Spam is a pervasive problem on the Internet, and we are all feeling the effects of this scourge. One common way that spammers try to have their spam viewed by more people is by sending it directly through the Windows Messenger service. Although it is pretty useless to detect this traffic when it's coming from external networks (because each spam message can be spoofed and only a single UDP packet is required to transmit it unless the message is large), it can be important to detect it when it's coming from your internal network. Any system that is generating such traffic on your intranet may have been compromised and used to send spam by someone controlling the system from afar.
Because psad treats packets that are logged in the INPUT chain as having been directed at the home network (regardless of whether they come from internal addresses), the following signature detects Windows pop-up spam attempts when they are directed at the firewall (note at © the UDP with a destination port range from 1026 to 1029 at © and an application layer data size greater than 100 bytes with the psad_dsize test at ©).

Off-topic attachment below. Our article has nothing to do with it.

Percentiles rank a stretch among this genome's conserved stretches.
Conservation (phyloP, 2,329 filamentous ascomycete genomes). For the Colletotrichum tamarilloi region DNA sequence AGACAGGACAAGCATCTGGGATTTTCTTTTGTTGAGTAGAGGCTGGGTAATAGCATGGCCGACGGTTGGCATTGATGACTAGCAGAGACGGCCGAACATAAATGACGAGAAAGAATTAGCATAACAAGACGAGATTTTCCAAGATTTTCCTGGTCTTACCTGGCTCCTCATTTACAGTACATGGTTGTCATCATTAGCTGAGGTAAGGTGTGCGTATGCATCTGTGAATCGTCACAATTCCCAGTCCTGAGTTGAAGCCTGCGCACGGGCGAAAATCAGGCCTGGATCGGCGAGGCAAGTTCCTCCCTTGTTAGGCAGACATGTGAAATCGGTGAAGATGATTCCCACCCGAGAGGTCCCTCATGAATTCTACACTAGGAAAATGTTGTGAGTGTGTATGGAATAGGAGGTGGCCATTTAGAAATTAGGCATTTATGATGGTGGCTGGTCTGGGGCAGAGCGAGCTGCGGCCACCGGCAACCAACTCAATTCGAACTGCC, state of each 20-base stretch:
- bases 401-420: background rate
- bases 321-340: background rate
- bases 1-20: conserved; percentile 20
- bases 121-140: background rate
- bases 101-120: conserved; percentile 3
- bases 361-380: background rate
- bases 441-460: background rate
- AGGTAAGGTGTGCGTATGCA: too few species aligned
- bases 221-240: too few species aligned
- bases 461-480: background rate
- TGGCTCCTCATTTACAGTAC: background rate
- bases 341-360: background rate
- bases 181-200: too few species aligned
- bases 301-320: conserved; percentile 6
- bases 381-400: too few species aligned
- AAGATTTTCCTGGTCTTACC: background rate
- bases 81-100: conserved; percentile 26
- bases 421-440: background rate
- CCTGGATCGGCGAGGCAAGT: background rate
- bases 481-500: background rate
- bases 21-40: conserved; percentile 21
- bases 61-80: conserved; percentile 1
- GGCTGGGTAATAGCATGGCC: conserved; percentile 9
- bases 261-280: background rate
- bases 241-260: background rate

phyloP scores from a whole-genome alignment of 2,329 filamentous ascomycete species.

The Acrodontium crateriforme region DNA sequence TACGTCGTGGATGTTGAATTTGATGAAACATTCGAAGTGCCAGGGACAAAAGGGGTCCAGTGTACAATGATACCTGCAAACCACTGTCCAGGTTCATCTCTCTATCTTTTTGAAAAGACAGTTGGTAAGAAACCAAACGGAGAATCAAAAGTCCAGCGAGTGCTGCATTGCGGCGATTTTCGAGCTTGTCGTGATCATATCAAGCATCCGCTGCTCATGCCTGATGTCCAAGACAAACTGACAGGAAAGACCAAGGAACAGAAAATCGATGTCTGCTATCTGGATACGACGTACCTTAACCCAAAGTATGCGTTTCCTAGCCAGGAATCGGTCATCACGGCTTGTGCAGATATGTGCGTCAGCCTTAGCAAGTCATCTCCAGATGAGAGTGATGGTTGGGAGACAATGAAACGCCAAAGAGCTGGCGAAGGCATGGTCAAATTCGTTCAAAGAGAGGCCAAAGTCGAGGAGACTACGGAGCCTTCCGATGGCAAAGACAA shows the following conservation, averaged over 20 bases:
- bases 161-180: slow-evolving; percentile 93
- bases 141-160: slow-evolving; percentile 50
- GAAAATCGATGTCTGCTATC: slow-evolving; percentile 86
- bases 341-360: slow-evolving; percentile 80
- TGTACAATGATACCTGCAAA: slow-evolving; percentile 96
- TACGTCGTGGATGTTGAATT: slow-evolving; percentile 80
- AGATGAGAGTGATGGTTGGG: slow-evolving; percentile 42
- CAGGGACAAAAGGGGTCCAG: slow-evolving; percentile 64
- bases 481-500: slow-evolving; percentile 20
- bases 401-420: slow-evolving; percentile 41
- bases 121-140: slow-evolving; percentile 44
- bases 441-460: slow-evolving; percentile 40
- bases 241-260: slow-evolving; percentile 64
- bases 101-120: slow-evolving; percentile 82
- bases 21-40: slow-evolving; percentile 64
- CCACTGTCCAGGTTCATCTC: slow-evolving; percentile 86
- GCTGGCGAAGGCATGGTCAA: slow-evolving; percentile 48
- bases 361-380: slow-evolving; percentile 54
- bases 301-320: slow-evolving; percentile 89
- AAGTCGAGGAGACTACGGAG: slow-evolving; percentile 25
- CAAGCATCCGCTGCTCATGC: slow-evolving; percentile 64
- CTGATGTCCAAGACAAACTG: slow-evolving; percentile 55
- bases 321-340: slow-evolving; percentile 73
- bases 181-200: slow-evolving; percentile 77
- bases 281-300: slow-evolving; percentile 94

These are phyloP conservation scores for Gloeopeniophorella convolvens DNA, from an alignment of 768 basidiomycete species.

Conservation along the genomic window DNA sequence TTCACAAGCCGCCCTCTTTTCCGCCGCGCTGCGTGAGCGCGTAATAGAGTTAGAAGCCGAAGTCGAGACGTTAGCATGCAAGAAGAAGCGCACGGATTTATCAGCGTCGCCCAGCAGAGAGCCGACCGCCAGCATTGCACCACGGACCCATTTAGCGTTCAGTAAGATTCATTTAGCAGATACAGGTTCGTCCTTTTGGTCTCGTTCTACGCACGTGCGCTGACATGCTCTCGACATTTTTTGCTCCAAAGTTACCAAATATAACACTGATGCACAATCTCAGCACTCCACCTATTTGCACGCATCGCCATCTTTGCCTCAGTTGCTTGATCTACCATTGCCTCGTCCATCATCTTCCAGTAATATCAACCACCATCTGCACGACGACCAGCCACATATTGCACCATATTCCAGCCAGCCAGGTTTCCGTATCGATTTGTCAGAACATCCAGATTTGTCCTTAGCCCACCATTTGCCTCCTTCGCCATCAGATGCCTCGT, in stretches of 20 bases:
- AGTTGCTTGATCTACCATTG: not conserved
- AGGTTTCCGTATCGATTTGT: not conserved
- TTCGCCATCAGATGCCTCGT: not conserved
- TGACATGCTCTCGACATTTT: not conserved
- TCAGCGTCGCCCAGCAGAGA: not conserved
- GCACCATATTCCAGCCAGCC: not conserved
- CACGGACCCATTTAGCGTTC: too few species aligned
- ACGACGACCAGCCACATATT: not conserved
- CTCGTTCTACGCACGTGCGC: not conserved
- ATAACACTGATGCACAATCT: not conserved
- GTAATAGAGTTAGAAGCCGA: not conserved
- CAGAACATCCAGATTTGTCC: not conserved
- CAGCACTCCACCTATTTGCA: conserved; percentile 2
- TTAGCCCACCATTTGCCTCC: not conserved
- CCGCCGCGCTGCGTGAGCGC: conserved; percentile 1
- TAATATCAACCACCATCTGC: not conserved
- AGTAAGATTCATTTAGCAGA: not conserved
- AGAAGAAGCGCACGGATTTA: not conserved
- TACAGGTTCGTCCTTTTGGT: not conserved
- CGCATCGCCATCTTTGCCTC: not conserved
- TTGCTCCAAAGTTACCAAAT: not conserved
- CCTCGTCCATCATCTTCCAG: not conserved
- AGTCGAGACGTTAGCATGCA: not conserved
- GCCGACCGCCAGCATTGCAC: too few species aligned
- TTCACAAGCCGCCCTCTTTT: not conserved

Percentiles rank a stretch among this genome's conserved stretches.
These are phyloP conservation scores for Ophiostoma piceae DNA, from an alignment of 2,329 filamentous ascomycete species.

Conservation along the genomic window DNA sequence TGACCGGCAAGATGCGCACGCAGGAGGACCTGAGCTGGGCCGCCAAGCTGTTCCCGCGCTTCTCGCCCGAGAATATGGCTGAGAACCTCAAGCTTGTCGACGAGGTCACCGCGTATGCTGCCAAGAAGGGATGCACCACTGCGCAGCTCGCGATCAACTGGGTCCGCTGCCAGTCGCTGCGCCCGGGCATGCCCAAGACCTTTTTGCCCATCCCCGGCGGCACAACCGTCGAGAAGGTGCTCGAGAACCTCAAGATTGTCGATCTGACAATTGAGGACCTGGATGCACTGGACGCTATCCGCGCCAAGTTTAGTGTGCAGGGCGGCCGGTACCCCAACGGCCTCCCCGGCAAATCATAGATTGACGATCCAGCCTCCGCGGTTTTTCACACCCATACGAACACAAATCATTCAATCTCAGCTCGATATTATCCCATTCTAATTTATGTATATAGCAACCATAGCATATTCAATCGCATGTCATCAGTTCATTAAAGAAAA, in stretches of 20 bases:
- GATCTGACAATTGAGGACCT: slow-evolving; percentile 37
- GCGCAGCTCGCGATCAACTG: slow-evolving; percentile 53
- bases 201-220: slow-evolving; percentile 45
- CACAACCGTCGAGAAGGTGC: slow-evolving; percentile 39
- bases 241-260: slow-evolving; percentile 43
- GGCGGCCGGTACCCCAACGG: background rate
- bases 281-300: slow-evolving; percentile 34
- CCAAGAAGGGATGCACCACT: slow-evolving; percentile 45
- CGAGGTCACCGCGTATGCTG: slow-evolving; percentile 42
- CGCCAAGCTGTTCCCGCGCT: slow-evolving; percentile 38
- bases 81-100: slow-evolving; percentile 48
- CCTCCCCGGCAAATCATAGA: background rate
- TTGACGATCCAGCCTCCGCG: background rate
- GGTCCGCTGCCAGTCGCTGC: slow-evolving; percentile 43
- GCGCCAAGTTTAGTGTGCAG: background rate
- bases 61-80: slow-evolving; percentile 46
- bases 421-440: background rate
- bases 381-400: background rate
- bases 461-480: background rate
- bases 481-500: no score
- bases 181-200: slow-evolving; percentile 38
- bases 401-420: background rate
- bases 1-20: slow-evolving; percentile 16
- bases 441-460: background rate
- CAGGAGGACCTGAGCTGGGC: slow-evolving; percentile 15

alert Oudp $EXTERNAL_NET any -> $HOME_NET ©1026:1029 (msg:"MISC Windows popup spam attempt"; classtype:misc-activity; reference:url,www.linklogger.com/UDP1026.htm; ©psad_dsize:>100; psad_id:l00l96; psad_dl:2;)
The log message shows how iptables sees a pop-up spam message attempt (note that the destination port is 1026 and the size of the UDP packet, including the 8-byte UDP header, is 516 bytes):
Jul 14 15:03:24 iptablesfw kernel: DROP IN=eth0 OUT= MAC=00:l3:d3:38:b6:e4: 00:90:1a:a0:1c:ec:08:00 SRC=22.214.171.124 DST=71.157.X.X LEN=536 TOS=0x00 PREC=0x00 TTL=117 ID=6090 PROTO=UDP SPT=3515 DPT=1026 LEN=516
psad notices the traffic and generates a syslog alert:
Jul 14 15:03:29 iptablesfw psad: src: 126.96.36.199 signature match: "MISC Windows popup spam attempt" (sid: 100196) udp port: 1026
NOTE Although the previous examples have highlighted psad's Snort rule detection capability with an emphasis on rules that test packet headers, running fwsnort provides a huge improvement: The detection capabilities of psad are extended to include application layer data, as you'll see in detail in Chapter 11.
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